Presenter Information

Erin Sims, University of Wyoming

Department

Department of Zoology & Physiology

First Advisor

Dr. Kara Pratt

Description

There are a number of water treatment plants that introduce waste water, known as effluent, into the Laramie River. This effluent contains many toxic chemicals that could have devastating effects on the development and behavior of organisms living in the water. These chemicals consist of high concentrations of antidepressants, antihistamines, beta blockers, GABA analogs, sleep aids, and many more. Toxicologist Harold Bergman has observed the chemicals in the effluent to feminize male fish that live in the river, which made Kara Pratt and I interested in what other effects the effluent might have. My research project was to study the effects of this effluent on the development and behavior of the Xenopus laevis tadpole. To conduct this research project, I raised multiple groups of tadpoles in a control environment and an equal amount of tadpoles in the effluent. Weekly, I performed behavioral tests on the tadpoles and made notes of their physical appearance to determine if there was a change between the ones raised in control water versus effluent. This study is extremely important to determine if the chemicals in the Laramie River have reached high enough concentrations to have an effect on the organisms living there.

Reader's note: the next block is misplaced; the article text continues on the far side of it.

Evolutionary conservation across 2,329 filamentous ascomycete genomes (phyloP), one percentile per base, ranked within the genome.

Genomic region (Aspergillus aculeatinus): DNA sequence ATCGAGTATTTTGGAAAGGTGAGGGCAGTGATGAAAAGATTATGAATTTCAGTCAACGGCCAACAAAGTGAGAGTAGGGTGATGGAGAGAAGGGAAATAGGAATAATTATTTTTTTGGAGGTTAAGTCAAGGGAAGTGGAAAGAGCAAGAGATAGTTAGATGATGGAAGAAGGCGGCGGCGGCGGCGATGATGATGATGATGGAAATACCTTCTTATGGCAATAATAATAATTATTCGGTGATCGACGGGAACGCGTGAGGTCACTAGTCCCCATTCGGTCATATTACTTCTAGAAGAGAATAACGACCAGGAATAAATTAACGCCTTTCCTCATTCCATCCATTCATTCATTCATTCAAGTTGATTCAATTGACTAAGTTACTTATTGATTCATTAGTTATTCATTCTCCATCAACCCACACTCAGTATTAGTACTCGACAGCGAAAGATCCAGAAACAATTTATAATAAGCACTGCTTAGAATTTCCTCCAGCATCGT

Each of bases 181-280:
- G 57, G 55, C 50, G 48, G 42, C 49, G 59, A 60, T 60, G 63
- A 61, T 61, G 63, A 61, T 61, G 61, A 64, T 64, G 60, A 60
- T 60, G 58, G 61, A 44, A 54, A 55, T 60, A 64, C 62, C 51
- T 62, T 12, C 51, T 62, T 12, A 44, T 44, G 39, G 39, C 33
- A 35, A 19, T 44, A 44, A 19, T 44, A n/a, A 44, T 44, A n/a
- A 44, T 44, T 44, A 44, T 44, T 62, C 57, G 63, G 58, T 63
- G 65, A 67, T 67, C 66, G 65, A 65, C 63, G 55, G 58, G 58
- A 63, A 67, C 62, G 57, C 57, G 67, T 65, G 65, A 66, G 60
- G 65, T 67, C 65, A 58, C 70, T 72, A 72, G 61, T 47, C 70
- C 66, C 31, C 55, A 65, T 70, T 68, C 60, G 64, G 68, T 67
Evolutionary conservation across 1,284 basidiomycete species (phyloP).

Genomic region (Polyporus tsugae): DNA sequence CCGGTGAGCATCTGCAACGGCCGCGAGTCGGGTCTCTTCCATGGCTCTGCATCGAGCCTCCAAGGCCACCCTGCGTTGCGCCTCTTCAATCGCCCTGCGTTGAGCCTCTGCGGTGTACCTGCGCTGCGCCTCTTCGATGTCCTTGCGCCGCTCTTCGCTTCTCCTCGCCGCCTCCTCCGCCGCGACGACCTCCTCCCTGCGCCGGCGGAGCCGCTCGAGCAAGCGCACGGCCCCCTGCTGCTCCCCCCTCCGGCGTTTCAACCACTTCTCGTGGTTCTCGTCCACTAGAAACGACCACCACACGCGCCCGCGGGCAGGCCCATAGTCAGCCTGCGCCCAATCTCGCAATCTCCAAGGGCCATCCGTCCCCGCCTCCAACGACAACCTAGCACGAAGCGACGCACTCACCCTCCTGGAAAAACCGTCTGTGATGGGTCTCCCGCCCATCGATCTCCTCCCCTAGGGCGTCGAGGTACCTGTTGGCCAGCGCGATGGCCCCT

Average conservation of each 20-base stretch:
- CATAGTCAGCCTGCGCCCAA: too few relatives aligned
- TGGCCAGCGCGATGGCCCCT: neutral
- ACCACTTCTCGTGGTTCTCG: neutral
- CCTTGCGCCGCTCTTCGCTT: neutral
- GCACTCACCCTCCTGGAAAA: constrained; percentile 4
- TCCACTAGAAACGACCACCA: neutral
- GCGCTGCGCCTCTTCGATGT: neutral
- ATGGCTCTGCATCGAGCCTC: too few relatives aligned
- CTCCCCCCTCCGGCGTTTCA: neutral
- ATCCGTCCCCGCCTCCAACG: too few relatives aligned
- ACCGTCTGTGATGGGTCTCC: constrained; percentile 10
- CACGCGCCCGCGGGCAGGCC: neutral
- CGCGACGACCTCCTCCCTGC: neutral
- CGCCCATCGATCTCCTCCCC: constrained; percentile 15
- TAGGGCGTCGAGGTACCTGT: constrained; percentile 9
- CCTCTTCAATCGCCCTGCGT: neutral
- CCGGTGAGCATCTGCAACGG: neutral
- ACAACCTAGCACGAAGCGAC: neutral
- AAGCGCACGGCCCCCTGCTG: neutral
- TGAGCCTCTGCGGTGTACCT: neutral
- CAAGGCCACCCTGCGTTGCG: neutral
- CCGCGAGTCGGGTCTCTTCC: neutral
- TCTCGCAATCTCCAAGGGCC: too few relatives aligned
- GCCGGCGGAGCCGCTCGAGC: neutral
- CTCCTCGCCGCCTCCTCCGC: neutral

Comments

Oral Presentation, Honors Program

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The Effects of Laramie River Effluent on Xenopus laevis tadpoles

There are a number of water treatment plants that introduce waste water, known as effluent, into the Laramie River. This effluent contains many toxic chemicals that could have devastating effects on the development and behavior of organisms living in the water. These chemicals consist of high concentrations of antidepressants, antihistamines, beta blockers, GABA analogs, sleep aids, and many more. Toxicologist Harold Bergman has observed the chemicals in the effluent to feminize male fish that live in the river, which made Kara Pratt and I interested in what other effects the effluent might have. My research project was to study the effects of this effluent on the development and behavior of the Xenopus laevis tadpole. To conduct this research project, I raised multiple groups of tadpoles in a control environment and an equal amount of tadpoles in the effluent. Weekly, I performed behavioral tests on the tadpoles and made notes of their physical appearance to determine if there was a change between the ones raised in control water versus effluent. This study is extremely important to determine if the chemicals in the Laramie River have reached high enough concentrations to have an effect on the organisms living there.